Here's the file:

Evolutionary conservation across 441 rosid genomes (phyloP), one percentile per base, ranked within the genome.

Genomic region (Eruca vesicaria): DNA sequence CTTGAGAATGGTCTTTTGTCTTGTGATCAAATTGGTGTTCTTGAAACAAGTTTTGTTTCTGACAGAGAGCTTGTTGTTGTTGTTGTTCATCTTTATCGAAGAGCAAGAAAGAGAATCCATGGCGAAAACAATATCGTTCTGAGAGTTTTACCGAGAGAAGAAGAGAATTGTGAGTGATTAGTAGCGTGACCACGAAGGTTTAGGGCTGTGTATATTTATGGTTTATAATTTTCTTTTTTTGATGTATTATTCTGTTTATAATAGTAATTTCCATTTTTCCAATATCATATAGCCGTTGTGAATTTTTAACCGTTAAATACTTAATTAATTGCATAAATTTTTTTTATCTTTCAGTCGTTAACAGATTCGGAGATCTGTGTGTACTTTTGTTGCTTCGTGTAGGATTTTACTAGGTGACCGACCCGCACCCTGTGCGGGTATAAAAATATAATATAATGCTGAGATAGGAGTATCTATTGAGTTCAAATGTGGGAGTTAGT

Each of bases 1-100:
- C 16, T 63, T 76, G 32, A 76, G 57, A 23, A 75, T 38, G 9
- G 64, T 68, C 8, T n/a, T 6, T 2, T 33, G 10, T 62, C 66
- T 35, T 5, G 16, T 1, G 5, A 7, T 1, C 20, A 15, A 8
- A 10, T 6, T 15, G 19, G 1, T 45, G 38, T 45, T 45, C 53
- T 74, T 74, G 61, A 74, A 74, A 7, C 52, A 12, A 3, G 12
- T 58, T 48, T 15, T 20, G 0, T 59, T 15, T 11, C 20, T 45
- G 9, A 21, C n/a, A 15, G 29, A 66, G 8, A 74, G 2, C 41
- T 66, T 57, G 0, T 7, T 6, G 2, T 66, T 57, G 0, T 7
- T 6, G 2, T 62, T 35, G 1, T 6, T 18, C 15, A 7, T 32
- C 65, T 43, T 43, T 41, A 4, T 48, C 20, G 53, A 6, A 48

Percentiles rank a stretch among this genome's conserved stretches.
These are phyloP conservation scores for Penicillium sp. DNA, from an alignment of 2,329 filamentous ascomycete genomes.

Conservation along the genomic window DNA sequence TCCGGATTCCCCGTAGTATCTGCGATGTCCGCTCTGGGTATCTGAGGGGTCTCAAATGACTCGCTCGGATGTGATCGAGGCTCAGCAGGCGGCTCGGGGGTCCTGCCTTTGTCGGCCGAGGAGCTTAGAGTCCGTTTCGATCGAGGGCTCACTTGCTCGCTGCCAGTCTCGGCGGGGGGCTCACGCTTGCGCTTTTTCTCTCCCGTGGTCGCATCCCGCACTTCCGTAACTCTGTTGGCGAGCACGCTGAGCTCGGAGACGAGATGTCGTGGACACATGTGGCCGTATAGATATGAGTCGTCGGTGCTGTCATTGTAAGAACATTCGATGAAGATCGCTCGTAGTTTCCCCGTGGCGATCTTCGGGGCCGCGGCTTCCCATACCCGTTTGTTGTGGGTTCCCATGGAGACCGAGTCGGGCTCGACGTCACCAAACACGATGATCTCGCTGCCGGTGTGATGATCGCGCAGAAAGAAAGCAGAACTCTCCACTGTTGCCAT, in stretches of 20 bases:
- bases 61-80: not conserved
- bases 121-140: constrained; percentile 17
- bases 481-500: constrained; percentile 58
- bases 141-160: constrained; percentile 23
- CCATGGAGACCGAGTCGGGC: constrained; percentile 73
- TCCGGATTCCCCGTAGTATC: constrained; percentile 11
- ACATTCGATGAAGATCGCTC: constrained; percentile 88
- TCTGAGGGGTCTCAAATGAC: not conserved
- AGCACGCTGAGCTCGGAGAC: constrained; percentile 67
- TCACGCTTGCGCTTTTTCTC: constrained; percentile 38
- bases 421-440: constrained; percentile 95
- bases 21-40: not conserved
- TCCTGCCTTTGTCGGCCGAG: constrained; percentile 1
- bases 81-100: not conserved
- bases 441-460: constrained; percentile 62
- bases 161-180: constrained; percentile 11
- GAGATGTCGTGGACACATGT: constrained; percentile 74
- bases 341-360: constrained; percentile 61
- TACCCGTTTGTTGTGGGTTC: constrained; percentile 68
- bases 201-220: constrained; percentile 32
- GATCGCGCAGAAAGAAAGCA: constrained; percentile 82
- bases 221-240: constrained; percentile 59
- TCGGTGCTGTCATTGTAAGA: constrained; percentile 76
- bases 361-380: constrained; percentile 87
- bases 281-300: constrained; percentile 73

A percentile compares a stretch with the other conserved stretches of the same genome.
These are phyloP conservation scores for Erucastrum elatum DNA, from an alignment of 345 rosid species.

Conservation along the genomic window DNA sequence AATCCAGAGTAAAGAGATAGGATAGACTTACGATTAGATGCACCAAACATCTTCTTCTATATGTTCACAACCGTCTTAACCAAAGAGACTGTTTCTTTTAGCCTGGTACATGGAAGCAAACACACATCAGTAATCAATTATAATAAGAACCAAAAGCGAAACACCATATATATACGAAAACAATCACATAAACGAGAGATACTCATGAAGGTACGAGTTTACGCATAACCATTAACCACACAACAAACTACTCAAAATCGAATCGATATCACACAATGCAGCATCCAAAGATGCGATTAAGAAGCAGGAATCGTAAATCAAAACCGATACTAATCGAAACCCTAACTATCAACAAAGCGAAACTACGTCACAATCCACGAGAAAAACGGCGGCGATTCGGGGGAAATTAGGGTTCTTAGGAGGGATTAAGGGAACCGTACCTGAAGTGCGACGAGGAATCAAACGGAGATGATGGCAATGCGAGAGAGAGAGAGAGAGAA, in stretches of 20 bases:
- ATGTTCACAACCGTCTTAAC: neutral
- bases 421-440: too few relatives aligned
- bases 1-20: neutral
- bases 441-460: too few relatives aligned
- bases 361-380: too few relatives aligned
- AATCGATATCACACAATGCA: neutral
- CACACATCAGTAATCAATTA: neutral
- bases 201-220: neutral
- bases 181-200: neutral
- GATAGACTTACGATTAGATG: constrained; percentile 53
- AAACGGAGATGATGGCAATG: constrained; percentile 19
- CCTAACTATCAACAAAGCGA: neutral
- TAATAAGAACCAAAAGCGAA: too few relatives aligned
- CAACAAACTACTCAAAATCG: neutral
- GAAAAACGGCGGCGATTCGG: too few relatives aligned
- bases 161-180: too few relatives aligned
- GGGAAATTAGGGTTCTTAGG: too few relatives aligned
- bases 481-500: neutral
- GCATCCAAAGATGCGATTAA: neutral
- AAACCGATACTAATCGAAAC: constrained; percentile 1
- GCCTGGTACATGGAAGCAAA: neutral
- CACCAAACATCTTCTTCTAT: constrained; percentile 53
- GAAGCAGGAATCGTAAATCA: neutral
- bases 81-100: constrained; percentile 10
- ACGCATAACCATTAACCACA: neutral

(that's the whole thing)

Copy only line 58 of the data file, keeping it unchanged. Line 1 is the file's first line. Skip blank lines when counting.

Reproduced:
- CAACAAACTACTCAAAATCG: neutral